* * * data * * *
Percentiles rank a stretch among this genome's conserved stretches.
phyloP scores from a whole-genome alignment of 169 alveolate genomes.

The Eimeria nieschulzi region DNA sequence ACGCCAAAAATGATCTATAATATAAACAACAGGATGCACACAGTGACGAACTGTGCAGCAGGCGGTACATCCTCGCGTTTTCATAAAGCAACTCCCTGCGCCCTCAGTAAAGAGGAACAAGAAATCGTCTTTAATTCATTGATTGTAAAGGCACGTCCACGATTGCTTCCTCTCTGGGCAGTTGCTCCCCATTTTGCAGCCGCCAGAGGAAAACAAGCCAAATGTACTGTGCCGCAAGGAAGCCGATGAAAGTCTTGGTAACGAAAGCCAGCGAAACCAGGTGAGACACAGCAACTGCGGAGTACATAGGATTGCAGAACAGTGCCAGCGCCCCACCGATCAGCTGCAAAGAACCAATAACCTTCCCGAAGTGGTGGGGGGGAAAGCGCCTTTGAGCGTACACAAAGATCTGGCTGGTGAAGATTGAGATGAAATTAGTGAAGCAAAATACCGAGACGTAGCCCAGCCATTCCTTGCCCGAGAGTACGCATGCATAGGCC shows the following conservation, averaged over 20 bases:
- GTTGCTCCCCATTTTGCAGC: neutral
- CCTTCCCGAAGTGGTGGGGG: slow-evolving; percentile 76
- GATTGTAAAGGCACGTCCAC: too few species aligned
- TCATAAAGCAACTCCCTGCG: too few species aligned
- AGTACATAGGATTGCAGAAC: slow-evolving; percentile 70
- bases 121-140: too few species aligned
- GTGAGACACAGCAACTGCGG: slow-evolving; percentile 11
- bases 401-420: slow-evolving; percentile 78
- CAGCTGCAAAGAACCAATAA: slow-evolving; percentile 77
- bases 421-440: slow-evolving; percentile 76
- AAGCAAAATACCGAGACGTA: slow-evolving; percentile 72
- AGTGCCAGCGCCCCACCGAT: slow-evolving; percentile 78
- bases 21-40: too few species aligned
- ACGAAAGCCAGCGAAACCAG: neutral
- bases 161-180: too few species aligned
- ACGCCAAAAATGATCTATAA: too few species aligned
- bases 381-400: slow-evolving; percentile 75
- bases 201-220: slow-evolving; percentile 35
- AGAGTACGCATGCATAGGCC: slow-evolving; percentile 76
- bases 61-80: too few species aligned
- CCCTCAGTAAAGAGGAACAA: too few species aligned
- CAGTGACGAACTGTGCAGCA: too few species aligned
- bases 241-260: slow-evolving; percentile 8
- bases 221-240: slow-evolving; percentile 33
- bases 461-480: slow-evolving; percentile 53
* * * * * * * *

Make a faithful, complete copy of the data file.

Percentiles rank a stretch among this genome's conserved stretches.
phyloP scores from a whole-genome alignment of 169 alveolate genomes.

The Eimeria nieschulzi region DNA sequence ACGCCAAAAATGATCTATAATATAAACAACAGGATGCACACAGTGACGAACTGTGCAGCAGGCGGTACATCCTCGCGTTTTCATAAAGCAACTCCCTGCGCCCTCAGTAAAGAGGAACAAGAAATCGTCTTTAATTCATTGATTGTAAAGGCACGTCCACGATTGCTTCCTCTCTGGGCAGTTGCTCCCCATTTTGCAGCCGCCAGAGGAAAACAAGCCAAATGTACTGTGCCGCAAGGAAGCCGATGAAAGTCTTGGTAACGAAAGCCAGCGAAACCAGGTGAGACACAGCAACTGCGGAGTACATAGGATTGCAGAACAGTGCCAGCGCCCCACCGATCAGCTGCAAAGAACCAATAACCTTCCCGAAGTGGTGGGGGGGAAAGCGCCTTTGAGCGTACACAAAGATCTGGCTGGTGAAGATTGAGATGAAATTAGTGAAGCAAAATACCGAGACGTAGCCCAGCCATTCCTTGCCCGAGAGTACGCATGCATAGGCC shows the following conservation, averaged over 20 bases:
- GTTGCTCCCCATTTTGCAGC: neutral
- CCTTCCCGAAGTGGTGGGGG: slow-evolving; percentile 76
- GATTGTAAAGGCACGTCCAC: too few species aligned
- TCATAAAGCAACTCCCTGCG: too few species aligned
- AGTACATAGGATTGCAGAAC: slow-evolving; percentile 70
- bases 121-140: too few species aligned
- GTGAGACACAGCAACTGCGG: slow-evolving; percentile 11
- bases 401-420: slow-evolving; percentile 78
- CAGCTGCAAAGAACCAATAA: slow-evolving; percentile 77
- bases 421-440: slow-evolving; percentile 76
- AAGCAAAATACCGAGACGTA: slow-evolving; percentile 72
- AGTGCCAGCGCCCCACCGAT: slow-evolving; percentile 78
- bases 21-40: too few species aligned
- ACGAAAGCCAGCGAAACCAG: neutral
- bases 161-180: too few species aligned
- ACGCCAAAAATGATCTATAA: too few species aligned
- bases 381-400: slow-evolving; percentile 75
- bases 201-220: slow-evolving; percentile 35
- AGAGTACGCATGCATAGGCC: slow-evolving; percentile 76
- bases 61-80: too few species aligned
- CCCTCAGTAAAGAGGAACAA: too few species aligned
- CAGTGACGAACTGTGCAGCA: too few species aligned
- bases 241-260: slow-evolving; percentile 8
- bases 221-240: slow-evolving; percentile 33
- bases 461-480: slow-evolving; percentile 53